Steve O’Connell, the Tory London Assembly Member from Croydon who has stood by while there has been a cut of 20 per cent in the number of uniformed policemen on the streets of London, now wants what is left of the Metropolitan Police to devote time to hanging around locations highlighted by Pokémon Go in the hope that they might deter the odd smart phone theft.
Maybe it is just the Silly Season, those summer weeks when any load of old cobblers manages to be given column inches. Or maybe O’Connell – once described by the Daily Mail as the country’s most over-paid local councillor – reckons he needs to raise his public profile from its usual subterranean level; so for an easy headline he has invoked the latest craze.
O’Connell, the chair of the London Assembly’s police and crime committee, no less, even managed to call those officers who he wants assigned to the special duties as “Pokémon plod”.
In case our loyal reader really doesn’t know what Pokémon Go is, it is a virtual monster hunt, based on the kids’ card game from Japan which was popular at the turn of the century. It is now played by twentysomethings on their smart phones, wandering the streets, tracked by GPS, hoping to trap one of these computer-generated beings. Pokestops are real places – pubs, public artworks, churches – identified by the game makers, to which players gravitate to stock up on Pokeballs and other game goodies. In America, Pokestops have seen some gamers become the victims of street crime, and sometimes violence.
“Lots of people are talking about Pokémon Go,” O’Connell, being unusually perceptive, told a reporter at the Standard.
“It would be great to see the Met taking advantage of this craze and encouraging community officers to visit popular Pokestops — you even could call them Pokémon plod,” the usually reticent-to-the-point-of-silent O’Connell said.
“The game provides a unique opportunity for neighbourhood policing teams to get involved within the community and, at the same time, tag many more phones that could be recovered if lost or stolen,” said O’Connell.
More neighbourhood policing and crime prevention. What wonderful ideas. You’d think no one had ever considered them before.
Trouble is, over the past six years, O’Connell, while working closely with the then Mayor Boris Johnson at City Hall, managed to preside over savage cuts to our police service, reducing the number of officers in London by one-fifth.
The number of uniformed police officers serving in London has fallen from 37,363 before the August 2011 riots hit the capital to just 33,311 today.
In Croydon, where we are approaching the fifth anniversary of the night of rioting, under a Tory Mayor officer numbers have been cut by nearly 200, from 924 in 2010 to 738. In Sutton, the other part of O’Connell’s London Assembly constituency, police numbers have been reduced over the last six years from 438 to 349.
The number of PCSOs, or Police Community Support Officers – probably those most suited to the “Pokémon patrols” advocated by O’Connell – have been hardest hit by the cuts under the Tories: they are down from 172 in Croydon in 2010 to just 29 today – an 83 per cent cut.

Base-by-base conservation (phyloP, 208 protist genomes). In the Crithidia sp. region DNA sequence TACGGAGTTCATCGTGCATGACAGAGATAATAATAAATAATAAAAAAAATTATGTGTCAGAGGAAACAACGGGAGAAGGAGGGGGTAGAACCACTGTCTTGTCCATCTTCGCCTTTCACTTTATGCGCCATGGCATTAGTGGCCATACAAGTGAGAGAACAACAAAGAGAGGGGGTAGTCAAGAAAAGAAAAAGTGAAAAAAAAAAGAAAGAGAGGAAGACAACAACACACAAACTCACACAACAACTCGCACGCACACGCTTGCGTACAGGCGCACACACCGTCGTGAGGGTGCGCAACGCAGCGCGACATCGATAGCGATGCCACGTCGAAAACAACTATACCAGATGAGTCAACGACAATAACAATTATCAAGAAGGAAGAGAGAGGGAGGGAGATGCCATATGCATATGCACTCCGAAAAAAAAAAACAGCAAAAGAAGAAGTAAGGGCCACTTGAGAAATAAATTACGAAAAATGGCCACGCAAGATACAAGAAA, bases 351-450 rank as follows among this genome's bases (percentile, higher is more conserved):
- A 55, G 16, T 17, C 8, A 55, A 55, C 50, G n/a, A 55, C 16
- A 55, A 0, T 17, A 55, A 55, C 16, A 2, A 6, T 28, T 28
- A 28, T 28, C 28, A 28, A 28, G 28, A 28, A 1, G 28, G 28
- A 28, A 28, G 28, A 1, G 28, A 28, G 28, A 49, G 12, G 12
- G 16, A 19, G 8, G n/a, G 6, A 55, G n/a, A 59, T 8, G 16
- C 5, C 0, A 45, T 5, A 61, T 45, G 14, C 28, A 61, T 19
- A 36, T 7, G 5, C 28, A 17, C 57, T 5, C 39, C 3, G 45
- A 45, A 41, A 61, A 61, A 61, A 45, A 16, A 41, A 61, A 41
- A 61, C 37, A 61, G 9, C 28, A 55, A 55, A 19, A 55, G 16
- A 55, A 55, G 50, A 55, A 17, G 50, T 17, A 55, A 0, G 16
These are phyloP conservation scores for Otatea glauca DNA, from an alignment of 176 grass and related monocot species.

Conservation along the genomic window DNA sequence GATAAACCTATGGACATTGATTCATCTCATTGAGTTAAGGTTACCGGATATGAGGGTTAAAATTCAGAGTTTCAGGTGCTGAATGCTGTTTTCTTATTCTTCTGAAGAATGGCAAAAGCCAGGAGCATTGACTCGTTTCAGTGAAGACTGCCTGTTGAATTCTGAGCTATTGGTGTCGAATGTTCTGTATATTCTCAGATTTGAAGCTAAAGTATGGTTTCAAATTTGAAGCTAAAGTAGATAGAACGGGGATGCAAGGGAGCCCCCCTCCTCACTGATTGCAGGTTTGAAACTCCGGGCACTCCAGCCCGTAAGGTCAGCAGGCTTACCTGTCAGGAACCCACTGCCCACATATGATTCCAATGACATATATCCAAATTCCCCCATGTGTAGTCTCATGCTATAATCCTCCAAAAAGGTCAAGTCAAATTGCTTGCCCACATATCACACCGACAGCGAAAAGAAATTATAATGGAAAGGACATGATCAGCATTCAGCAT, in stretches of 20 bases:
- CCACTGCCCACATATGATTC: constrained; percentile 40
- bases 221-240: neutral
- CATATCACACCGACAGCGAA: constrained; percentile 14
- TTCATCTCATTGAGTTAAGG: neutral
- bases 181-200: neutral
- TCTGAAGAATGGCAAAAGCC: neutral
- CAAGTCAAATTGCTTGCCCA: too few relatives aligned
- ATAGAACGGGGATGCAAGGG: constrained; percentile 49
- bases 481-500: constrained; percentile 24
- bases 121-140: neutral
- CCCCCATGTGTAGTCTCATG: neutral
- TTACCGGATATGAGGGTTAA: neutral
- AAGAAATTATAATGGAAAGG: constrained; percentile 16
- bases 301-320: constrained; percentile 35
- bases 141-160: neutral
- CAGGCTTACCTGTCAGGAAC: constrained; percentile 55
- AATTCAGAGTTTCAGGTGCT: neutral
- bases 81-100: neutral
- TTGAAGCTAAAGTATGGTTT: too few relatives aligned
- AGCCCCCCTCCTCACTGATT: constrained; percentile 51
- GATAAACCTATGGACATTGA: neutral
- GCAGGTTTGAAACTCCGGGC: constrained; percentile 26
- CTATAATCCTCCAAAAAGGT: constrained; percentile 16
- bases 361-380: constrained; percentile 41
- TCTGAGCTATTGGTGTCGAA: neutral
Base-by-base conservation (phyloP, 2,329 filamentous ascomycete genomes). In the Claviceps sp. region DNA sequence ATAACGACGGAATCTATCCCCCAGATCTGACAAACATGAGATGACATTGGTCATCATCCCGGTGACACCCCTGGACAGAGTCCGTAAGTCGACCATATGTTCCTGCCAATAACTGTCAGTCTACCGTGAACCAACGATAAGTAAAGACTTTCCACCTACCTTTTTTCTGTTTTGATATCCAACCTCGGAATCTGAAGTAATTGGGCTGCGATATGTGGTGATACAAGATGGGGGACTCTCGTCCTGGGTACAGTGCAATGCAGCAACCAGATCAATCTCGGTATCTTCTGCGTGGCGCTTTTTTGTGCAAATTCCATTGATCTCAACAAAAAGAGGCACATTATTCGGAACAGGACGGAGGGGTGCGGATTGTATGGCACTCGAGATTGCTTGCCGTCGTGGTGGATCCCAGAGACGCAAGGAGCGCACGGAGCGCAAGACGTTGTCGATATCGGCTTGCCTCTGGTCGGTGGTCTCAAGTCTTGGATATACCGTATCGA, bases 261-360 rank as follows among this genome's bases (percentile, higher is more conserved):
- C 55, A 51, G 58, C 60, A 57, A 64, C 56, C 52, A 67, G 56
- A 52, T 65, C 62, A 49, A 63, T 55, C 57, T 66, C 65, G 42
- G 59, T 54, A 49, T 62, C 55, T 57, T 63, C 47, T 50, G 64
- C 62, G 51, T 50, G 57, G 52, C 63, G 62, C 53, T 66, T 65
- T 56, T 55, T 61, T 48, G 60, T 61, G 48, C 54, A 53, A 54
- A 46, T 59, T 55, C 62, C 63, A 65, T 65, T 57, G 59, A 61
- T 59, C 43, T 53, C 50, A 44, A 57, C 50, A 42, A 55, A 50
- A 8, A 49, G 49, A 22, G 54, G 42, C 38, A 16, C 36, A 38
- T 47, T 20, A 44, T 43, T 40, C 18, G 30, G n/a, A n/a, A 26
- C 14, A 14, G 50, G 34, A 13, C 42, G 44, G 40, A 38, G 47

In addition to the sweeping staffing cuts, on O’Connell’s watch most of the borough’s police stations at the heart of our communities have been closed and sold off.
This week O’Connell offered no suggestions as to where the Met Commissioner is to find these officers for his “Pokémon plod” scheme. Though we cannot help thinking that O’Connell’s not-so-bright idea is in part a political response to the announcement earlier this month by the new Labour Mayor, Sadiq Khan, that every ward in London will be assigned a second police officer by 2017.
The announcement reverses the trend of constant cut-backs to the Metropolitan Police’s numbers implemented under Johnson and O’Connell since 2010. All of London’s 629 wards will have two dedicated ward PCs and a dedicated PCSO by the end of next year, under the plan, with 260 newly dedicated ward officers in place across all boroughs by Christmas.
It’s been a hard couple of years for O’Connell financially, as he has suffered some cut-backs of his own as a result of lost local elections. It has seen him going from trousering £118,000 a year for his various roles at City Hall and at Croydon Town Hall, to a mere… £73,147 a year in London Assembly salary plus his allowances as a Kenley councillor in Croydon.
All that, plus the perk of £2,364 O’Connell received towards the cost of his annual Travelcard, too.
Times must be tough: O’Connell daren’t even accept any “gifts” from thrusting young business figures any longer, not since that time he scored a football ticket or two from local property developer Mazher Majeed, who turned out to be the man at the centre of the Pakistani Test cricket fixing scandal, and so ended up serving a prison sentence for fraud.
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